December 5, 2016 - Fort Russ -
Ruslan Ostashko, LiveJournal - translated by J. Arnoldski -
Yesterday, two landmark events took place in Europe: the referendum in Italy and the “rerun” of the second round of the Austrian presidential elections. Judging by the reaction of Russian social networks and the expert community, the results of these events have been interpreted with the following score: 1:1, i.e., our candidate in Austria lost, but the referendum in Italy turned out in our favor.
I propose to, as quickly as possible, decisively get rid of this point of view on events, because such very much resembles the picture of the world drawn by, for example, British propaganda.
We can healthily laugh at British experts’ theories that Putin won Brexit, ensured Donald Trump’s victory, and that he only busies himself with leading the election campaigns across Europe from Moldova to France. But this is only healthy as long as we laugh at it. When we start, without irony, to be serious and look for pro-Russian candidates somewhere and follow elections in other countries with the same emotions with which we follow the Russian national football team, then we are sick.
We’ve lived our lives down the road from an entire country that suffers from such a disease. It’s name is Ukraine. They also think that all elections in the world are about them. I will endlessly repeat this thesis: there are no pro-Russian candidates in the rest of the world. There aren’t, and there won’t be. There are candidates whose interests coincide to one extent or another with ours, or don’t. That’s it. Their defeats or victories are their results, not ours.
A victory for Russia is when the residents of European countries envy us because we have such a president as Putin, and they really do envy us, which is periodically confirmed by European polls. Russia’s victory also lies in European voters, following Russia’s actions, demanding friendship and cooperation with Russia from their politicians and demanding that they act like Russia in, for example, Syria. Russia’s victory lies in European politicians seeing that promoting cooperation with Russia in an electoral campaign is advantageous, fashionable, and brings in votes. From this point of view, everything is in order with us, and things will be even better.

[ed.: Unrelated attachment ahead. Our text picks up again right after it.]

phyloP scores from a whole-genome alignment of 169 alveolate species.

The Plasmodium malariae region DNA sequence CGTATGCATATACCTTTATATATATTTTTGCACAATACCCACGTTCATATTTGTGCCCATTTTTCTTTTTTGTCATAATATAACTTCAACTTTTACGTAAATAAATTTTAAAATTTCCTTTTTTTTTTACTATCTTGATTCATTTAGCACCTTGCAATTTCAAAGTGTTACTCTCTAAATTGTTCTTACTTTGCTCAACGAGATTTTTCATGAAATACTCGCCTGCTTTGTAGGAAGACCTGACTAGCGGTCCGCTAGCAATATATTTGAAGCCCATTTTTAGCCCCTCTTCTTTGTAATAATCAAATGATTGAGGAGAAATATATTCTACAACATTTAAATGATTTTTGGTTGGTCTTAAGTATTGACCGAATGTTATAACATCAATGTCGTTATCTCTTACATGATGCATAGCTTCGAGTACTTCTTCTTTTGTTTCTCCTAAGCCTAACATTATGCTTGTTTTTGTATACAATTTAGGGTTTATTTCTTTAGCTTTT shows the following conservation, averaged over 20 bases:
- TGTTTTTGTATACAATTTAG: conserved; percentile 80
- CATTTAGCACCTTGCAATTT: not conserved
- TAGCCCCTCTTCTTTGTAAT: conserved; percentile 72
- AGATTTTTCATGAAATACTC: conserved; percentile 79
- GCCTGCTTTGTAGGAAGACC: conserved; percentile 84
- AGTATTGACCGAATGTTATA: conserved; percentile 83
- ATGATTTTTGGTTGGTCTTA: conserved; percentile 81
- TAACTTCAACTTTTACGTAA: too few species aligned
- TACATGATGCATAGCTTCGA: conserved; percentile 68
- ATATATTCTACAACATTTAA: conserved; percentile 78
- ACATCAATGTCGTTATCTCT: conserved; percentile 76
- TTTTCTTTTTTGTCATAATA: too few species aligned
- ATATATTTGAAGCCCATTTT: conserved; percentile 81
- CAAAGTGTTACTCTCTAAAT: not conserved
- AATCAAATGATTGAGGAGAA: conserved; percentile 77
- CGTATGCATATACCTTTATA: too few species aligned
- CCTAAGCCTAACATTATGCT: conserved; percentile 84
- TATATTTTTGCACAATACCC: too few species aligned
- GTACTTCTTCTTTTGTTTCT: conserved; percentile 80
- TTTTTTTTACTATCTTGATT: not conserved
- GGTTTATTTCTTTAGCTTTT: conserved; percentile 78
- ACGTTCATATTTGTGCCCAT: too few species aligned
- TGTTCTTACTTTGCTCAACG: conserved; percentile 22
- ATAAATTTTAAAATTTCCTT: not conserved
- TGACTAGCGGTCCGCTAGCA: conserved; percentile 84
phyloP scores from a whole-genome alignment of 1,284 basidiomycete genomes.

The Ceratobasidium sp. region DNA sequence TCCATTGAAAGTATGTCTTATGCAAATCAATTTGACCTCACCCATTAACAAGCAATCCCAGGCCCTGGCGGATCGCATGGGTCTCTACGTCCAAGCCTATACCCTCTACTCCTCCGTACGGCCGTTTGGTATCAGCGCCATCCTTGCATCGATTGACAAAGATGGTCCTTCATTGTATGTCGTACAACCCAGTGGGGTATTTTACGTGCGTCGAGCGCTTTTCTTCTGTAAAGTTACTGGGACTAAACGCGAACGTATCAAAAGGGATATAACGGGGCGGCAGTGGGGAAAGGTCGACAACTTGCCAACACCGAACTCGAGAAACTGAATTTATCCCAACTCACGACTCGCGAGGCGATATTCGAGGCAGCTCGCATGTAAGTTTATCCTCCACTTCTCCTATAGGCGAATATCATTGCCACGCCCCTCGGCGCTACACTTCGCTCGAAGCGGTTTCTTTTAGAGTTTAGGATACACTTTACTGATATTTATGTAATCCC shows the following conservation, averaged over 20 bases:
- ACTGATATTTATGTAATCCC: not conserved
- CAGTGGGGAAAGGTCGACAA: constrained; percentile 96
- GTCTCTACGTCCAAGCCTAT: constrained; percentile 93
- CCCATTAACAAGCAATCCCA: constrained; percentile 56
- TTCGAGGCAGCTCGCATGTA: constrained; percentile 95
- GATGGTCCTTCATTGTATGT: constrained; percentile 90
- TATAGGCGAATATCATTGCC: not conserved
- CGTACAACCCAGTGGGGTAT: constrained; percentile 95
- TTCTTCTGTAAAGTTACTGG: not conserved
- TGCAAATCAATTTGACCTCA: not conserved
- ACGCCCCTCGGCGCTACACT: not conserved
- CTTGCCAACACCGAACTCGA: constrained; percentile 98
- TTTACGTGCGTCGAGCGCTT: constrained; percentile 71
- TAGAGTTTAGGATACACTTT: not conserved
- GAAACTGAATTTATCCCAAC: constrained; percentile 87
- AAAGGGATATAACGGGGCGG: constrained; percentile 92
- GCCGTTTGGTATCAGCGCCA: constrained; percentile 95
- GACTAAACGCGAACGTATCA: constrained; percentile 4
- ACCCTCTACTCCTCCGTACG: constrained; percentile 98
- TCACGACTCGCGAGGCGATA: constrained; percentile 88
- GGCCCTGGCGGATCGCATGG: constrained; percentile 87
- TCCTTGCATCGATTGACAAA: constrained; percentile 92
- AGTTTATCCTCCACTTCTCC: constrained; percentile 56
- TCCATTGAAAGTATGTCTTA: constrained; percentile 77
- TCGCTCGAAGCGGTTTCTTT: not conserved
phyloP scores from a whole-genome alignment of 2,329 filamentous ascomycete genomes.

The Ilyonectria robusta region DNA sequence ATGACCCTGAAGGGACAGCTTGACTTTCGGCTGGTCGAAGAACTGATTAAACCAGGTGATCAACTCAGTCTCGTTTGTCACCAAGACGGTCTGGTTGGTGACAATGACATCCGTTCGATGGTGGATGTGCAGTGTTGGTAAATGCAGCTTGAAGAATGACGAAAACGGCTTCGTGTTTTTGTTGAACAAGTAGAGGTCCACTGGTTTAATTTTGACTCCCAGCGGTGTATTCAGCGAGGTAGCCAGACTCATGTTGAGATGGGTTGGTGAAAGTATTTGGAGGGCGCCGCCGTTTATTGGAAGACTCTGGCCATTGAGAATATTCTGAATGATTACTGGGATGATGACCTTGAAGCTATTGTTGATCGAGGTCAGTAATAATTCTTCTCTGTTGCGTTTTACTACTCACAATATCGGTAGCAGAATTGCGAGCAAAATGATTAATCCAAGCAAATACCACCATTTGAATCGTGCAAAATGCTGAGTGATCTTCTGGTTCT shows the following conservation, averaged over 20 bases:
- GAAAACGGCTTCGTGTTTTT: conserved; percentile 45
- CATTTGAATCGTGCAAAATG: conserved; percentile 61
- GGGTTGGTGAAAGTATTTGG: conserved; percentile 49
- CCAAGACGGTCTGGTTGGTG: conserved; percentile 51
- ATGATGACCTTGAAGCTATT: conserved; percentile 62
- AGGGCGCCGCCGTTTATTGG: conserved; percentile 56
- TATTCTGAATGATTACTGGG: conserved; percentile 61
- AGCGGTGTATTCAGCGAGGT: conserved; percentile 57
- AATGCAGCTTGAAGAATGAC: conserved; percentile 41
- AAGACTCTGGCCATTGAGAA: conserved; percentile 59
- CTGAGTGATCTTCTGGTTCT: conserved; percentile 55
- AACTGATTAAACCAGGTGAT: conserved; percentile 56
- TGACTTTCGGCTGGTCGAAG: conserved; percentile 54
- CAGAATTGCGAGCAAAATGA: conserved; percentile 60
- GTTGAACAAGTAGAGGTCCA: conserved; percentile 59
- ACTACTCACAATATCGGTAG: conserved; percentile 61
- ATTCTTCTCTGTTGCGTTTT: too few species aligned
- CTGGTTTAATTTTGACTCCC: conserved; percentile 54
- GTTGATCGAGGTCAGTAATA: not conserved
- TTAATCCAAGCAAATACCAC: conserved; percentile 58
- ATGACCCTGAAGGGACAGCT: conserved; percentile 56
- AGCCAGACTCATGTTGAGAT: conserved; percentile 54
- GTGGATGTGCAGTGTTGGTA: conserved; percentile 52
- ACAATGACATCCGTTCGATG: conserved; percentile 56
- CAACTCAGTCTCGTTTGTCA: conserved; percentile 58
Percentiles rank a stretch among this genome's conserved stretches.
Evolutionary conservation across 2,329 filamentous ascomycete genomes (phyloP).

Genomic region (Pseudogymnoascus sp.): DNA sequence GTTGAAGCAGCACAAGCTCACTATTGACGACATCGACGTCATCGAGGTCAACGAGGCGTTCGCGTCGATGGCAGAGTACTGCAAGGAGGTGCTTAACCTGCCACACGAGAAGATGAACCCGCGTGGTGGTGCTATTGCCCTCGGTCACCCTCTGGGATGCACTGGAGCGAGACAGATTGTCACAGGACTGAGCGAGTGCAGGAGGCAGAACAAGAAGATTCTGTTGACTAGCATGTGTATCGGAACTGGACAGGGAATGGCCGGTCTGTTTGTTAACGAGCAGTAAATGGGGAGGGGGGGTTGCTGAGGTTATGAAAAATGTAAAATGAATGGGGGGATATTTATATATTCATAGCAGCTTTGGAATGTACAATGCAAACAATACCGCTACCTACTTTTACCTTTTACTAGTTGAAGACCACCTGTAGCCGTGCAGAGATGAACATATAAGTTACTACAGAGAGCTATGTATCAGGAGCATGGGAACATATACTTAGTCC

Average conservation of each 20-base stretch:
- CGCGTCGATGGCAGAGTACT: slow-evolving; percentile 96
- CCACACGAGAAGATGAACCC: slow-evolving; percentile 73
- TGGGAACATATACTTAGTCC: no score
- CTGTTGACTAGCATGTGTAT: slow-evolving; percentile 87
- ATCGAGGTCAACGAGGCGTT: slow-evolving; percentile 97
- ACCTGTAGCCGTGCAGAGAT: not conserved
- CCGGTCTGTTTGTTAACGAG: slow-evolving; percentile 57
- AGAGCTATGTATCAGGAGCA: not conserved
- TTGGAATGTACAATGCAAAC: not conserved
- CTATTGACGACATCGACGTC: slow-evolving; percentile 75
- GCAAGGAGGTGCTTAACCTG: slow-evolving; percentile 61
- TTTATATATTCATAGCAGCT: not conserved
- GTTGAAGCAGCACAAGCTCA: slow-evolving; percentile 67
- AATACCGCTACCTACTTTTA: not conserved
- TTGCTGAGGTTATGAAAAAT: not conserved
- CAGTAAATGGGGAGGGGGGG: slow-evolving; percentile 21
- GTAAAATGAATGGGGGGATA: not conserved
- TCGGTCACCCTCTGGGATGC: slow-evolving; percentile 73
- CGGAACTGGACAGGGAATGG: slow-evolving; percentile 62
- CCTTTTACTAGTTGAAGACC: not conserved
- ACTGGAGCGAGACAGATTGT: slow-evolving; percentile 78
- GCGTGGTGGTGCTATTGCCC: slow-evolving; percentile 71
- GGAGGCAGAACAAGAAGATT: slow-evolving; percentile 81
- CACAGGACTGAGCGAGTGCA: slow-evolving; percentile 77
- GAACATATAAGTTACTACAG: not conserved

We must look at the situation in Austria and the situation in Italy from a long-term perspective, and then it will become clear that there is no future for the European politics that we’ve gotten used to. Several years ago, it was impossible to imagine that a populist party standing for abolishing the euro and possible leaving the EU could have real chances of coming to power in Italy. And yet this is precisely what is happening now.
In Austria, even though the far-right candidate lost, the establishment politicians have been compelled to change their views on many key issues simply for the sake of preserving at least some kind of political future for themselves. Look at what is happening in France. Even if Marine Le Pen doesn’t win there - even though she does have some chance - the presidential post will be taken by Francois Fillon who, despite being an establishment politician, will be nothing like Hollande in terms of relations with Russia, Brussels, and the US.
A very interesting phenomenon could take place in Europe in 2017. Those politicians and political forces who were already in power in the early 2000’s could return to power in France and, maybe, in Germany.
A significant part of Russian audiences began to be increasingly interested in foreign policy during the Ukrainian crisis. Many of them simply do not understand and cannot understand that Putin quite successfully and productively worked with the then leaders of France and Germany as well as other European countries. Then 2013-2014 became a kind of peak of the domination of Russophobic fanatics in global politics. However, they were not so much Russophobes as they were globalists who simply hated any attempt at defending national interests, no matter whether from the Russians, Chinese, or Europeans. This era of abnormality in global politics is ending right before our very eyes. This does not mean that we will be friends with everyone, but it does mean that we will have someone to negotiate with on a pragmatic level.
This also means that all of our neighbors who have gotten used to exchanging their Russophobia for financial and diplomatic support will finally be left without money. The more forward-thinking politicians of these countries are already trying to find some ways to restore or maintain economic ties with Russia, and their emissaries are wandering like ghosts throughout Moscow’s high offices.
As I’ve already said, one has to earn and deserve “Russian occupation," and economic cooperation even more so. One has to not only deserve it, but pay for it. We need to learn to pragmatically and skeptically treat assurances of eternal friendship and sympathy for Russia. In the coming years, we will hear these assurance many times, including from those who until recently built their political careers on fighting against Russia.
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